By JEFF MACKLER
“The Sunday, Aug. 13 protest at the Democratic Party National Convention,” according to Jim Lafferty, co-coordinator of the Los Angeles Committee to Stop the Execution of Mumia Abu-Jamal, “will be the largest demonstration for innocent death row inmate Mumia Abu-Jamal in Los Angeles history.”
Lafferty, also the Los Angeles executive director of the National Lawyers Guild, told Socialist Action that buses have been chartered by Mumia support groups throughout the Western states.
“Despite police and city council efforts to prevent us from exercising our legal and democratic rights,” said Lafferty, “and despite media attempts to falsely portray our demonstration as violent in order to discourage participation, we expect thousands of people to join us in Los Angeles for a massive, legal, peaceful protest for Mumia. Ours is an independent demonstration against the bipartisan attacks on Mumia.”
The Los Angeles Committee was initially granted a Pershing Square assembly site permit and a Broadway march route to the Staples Convention Center, the site of the Democratic Party Convention. But when the LA City Council rescinded these permits, the committee was compelled to file a court suit.
The ensuing battle over the right to peacefully protest hit the front pages of local newspapers, as city officials conjured up spurious arguments to deny Mumia protesters their democratic rights. The fact that Democratic Party presidential candidate Albert Gore was scheduled to stay in a hotel across the street from Pershing Square, for example, was cited as a reason to deny the permit.
The legal battle was resolved in mid-July when a local judge chastised both the L.A. city council and police department and ordered the granting of permits for every aspect of the Mumia protests, including a 12 noon assembly site at Pershing Square and a final rally site within 30 to 100 yards of the Democratic Party convention.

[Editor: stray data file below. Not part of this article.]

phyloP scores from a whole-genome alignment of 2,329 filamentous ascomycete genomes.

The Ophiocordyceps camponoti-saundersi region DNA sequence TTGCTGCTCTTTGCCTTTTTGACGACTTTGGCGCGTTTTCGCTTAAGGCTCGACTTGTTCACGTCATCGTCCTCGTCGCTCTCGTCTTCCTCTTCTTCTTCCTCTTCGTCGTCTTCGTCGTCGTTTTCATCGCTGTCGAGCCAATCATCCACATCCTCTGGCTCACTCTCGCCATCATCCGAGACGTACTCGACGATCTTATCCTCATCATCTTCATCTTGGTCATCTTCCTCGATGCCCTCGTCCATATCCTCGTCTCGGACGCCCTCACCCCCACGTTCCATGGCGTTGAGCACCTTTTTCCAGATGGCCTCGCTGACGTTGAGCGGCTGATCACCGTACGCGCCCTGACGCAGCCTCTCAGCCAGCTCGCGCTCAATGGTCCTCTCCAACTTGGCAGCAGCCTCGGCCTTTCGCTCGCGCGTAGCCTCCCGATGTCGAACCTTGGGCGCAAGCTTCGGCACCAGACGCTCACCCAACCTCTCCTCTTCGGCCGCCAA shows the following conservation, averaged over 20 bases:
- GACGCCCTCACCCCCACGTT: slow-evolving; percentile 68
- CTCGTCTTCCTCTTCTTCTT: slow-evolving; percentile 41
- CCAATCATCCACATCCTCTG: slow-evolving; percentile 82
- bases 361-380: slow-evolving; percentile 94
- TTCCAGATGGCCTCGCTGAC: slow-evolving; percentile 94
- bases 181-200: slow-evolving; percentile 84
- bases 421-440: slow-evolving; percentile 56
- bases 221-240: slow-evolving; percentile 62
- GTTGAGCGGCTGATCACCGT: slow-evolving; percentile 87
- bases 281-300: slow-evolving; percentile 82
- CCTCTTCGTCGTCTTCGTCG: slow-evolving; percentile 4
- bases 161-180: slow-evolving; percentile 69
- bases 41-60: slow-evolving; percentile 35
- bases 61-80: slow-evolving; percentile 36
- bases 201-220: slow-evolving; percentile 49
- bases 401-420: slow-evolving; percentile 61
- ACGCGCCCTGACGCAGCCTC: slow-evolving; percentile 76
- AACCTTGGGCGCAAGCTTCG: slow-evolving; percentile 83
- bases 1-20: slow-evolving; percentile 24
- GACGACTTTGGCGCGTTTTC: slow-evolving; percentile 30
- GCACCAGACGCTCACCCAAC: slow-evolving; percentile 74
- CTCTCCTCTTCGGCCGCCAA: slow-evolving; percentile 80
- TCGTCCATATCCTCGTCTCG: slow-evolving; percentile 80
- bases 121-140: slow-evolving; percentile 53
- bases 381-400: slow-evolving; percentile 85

To further insure the peaceful and orderly character of the march and rally, the host L.A. Mumia committee is organizing volunteer monitors and legal observers.
Importance of mass action
Several months ago, a few small groups proposed that the Aug. 13 Mumia demonstration include a civil disobedience component. But this was unanimously rejected by protest organizers, who aimed at mobilizing the largest number of Mumia supporters possible.
Civil disobedience protests by Mumia supporters in recent years have been essentially small-scale non-violent actions designed in their organizers’ view to try to capture media attention because of the willingness of participants to risk arrest for a just cause. To date, no more than a few hundred people have participated in such actions, while tens of thousands of others have joined mass demonstrations that are accessible to everyone.
The latter demonstrations offer the best opportunity of involving the broad new sectors of the population necessary to make the price of Mumia’s “legal” murder too high to pay for this country’s rulers in regard to a fundamental loss of credibility in the criminal “justice” system.
Unlike the mass civil disobedience that was an important part of the civil rights movement of the 1960s and 1970s, often involving tens of thousands of people, today’s civil disobedience advocates are largely isolated from the broad constituencies that have yet to be won to active involvement on Mumia’s behalf.